• darifenacin;
  • dicyclomine;
  • overactive bladder;
  • cognitive function;
  • heart rate


To evaluate the pharmacodynamic effects of darifenacin (a muscarinic M3 selective receptor antagonist) and dicyclomine (an M1 selective receptor antagonist) in healthy male volunteers.


In this double-blind, four-way crossover study, 27 healthy men (aged 19–44 years) were randomized to receive darifenacin 7.5 mg or 15 mg once daily, dicyclomine 20 mg four times daily or matching placebo. Each 7-day treatment period was separated by a 7-day washout. Multiple assessments of cognitive function, quantitative electroencephalogram (EEG) recordings, salivation, visual nearpoint, heart rate and heart rate variability were made on day 7 in each treatment period.


Compared with placebo, neither dose of darifenacin affected cognitive function, whereas dicyclomine impaired performance on five of the 12 variables 2 h after dosing; simple reaction time (P = 0.009), speed of numeric (P = 0.012) and spatial (P = 0.048) working memory, and speed (P = 0.04) and sensitivity (P = 0.03) of picture recognition. These cognitive changes were accompanied by slowing of the EEG for dicyclomine. Darifenacin showed no clinically relevant effect on EEG. Darifenacin 7.5 and 15 mg once daily did not differ from placebo in effects on visual nearpoint, heart rate or heart rate variability. By contrast, dicyclomine significantly increased the maximum visual nearpoint, decreased heart rate and increased heart rate variability, relative to placebo. Both agents decreased salivary flow rate vs placebo. Treatment-related adverse events were comparable in all groups, the most common being dry mouth; none led to treatment discontinuation.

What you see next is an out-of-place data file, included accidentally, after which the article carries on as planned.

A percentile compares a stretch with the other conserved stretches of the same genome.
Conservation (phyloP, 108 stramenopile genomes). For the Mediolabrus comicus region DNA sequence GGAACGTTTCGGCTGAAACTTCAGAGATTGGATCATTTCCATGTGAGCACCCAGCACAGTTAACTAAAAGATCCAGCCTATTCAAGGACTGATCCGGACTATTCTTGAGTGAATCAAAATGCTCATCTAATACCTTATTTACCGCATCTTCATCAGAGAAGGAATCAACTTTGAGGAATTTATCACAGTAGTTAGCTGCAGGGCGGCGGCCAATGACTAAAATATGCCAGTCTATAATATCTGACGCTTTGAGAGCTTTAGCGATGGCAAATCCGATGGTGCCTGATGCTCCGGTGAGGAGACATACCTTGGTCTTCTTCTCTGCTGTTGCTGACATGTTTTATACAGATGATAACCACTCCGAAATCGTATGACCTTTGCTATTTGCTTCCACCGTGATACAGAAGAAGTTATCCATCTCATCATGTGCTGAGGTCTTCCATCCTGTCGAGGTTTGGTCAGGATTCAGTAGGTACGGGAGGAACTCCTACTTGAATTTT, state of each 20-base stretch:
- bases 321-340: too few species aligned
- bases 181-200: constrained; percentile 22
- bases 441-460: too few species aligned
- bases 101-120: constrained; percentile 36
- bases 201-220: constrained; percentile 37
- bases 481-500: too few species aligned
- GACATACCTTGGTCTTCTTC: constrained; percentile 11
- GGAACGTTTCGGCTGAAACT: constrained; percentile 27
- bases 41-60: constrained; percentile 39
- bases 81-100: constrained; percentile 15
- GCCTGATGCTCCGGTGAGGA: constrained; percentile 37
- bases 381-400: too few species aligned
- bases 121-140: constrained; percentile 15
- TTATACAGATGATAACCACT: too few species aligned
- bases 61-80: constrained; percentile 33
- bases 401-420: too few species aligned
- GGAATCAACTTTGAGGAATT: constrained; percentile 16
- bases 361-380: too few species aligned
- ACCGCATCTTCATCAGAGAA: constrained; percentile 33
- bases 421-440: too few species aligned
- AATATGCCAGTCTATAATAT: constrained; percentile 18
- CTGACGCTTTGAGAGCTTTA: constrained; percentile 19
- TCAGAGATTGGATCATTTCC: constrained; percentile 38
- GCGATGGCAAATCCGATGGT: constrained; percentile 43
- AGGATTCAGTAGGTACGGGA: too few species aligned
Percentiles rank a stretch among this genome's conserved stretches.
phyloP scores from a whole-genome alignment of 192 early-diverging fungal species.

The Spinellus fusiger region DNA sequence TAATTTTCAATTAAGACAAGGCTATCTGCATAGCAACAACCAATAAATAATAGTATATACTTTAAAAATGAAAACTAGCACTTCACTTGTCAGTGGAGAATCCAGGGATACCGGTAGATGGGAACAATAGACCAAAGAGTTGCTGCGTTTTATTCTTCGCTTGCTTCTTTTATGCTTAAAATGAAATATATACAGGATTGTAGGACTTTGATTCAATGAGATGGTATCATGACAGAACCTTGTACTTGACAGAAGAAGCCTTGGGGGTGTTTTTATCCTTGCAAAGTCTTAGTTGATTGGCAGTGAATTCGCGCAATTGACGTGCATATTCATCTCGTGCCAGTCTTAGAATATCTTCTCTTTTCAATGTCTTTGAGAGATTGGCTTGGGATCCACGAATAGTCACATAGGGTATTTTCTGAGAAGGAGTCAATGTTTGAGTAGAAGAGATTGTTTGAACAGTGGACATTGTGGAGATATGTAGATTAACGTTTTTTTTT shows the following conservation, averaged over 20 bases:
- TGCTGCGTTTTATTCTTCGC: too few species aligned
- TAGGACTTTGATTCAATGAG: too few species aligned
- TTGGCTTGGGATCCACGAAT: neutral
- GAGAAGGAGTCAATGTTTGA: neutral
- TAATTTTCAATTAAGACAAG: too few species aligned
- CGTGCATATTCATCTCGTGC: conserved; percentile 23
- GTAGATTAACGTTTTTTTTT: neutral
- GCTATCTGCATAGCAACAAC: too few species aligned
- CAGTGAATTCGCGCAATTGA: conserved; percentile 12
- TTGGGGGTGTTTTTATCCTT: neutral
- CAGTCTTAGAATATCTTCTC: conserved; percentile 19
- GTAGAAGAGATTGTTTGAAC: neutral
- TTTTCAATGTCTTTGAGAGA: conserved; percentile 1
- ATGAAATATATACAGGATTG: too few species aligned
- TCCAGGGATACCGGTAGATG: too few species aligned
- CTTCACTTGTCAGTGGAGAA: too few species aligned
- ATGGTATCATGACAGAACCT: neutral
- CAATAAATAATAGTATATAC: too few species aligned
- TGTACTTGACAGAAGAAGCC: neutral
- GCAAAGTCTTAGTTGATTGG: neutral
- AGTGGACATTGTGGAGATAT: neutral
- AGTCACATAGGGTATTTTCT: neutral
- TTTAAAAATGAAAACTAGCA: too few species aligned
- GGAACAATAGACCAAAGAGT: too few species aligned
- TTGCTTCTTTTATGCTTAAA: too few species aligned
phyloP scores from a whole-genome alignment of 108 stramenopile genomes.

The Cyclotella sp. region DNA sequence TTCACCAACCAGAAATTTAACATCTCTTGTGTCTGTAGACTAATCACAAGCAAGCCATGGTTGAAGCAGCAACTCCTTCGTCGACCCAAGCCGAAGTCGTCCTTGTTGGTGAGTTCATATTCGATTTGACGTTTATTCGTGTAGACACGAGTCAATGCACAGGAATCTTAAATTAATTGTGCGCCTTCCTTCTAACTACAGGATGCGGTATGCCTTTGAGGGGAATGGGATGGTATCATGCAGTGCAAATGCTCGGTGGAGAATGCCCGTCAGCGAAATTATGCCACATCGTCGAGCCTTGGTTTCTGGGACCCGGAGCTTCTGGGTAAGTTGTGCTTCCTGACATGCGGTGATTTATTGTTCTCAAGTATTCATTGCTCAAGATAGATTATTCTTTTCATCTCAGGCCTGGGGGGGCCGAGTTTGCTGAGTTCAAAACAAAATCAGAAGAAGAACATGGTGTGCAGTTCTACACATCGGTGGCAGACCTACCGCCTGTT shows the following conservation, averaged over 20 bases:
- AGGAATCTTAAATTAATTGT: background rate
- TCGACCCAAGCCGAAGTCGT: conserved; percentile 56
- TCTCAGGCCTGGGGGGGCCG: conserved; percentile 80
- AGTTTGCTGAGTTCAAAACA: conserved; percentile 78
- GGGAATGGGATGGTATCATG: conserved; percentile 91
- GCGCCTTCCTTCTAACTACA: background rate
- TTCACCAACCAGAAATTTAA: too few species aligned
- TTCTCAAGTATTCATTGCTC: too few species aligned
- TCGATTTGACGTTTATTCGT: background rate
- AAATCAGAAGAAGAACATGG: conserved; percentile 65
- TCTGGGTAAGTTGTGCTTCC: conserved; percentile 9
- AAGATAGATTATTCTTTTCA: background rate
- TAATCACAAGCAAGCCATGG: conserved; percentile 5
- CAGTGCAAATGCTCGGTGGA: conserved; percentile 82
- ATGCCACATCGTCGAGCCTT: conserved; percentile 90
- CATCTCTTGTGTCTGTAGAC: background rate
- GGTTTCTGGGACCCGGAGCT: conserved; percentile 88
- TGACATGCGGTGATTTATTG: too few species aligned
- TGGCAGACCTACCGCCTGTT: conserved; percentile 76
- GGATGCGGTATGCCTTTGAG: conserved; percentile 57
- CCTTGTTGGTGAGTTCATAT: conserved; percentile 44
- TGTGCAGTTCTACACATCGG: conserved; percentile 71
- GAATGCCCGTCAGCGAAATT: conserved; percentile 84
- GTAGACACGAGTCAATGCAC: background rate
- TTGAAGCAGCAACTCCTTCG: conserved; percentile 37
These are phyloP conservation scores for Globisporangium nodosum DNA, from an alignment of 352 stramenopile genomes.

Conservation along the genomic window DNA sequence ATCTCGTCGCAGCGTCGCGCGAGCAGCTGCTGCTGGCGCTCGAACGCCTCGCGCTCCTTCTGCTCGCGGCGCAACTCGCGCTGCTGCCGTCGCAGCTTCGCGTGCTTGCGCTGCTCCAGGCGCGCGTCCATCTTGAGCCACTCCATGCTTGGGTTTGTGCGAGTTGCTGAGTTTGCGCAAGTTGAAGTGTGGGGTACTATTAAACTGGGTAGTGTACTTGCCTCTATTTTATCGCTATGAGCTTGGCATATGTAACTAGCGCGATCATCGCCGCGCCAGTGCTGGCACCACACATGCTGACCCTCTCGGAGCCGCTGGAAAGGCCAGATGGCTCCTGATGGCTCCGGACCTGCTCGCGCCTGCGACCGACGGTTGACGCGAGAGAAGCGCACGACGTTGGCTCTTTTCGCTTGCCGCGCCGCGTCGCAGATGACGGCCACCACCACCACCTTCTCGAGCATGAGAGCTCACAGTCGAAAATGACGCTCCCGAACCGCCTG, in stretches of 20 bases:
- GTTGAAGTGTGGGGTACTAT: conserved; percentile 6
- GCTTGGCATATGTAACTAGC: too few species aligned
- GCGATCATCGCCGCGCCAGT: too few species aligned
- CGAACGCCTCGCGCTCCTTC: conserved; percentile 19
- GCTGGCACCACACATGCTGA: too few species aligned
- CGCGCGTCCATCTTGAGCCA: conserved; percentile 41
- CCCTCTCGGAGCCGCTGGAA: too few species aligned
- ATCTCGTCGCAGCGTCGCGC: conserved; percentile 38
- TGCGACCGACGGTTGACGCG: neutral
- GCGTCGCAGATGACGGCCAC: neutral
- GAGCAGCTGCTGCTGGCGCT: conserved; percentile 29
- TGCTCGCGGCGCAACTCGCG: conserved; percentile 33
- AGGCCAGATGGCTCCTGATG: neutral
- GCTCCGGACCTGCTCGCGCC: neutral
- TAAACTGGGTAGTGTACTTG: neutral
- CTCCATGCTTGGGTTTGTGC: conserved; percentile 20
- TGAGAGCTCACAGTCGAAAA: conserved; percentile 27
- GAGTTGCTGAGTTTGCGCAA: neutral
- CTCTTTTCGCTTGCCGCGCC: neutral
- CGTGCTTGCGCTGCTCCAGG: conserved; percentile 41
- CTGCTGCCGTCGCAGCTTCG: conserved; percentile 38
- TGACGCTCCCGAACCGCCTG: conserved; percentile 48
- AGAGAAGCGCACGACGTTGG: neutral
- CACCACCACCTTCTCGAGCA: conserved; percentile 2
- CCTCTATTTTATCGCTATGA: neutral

Darifenacin did not affect cognitive, cardiac or visual function in healthy volunteers, a profile that may reflect its relative M3 receptor selectivity and M1/M2 sparing properties.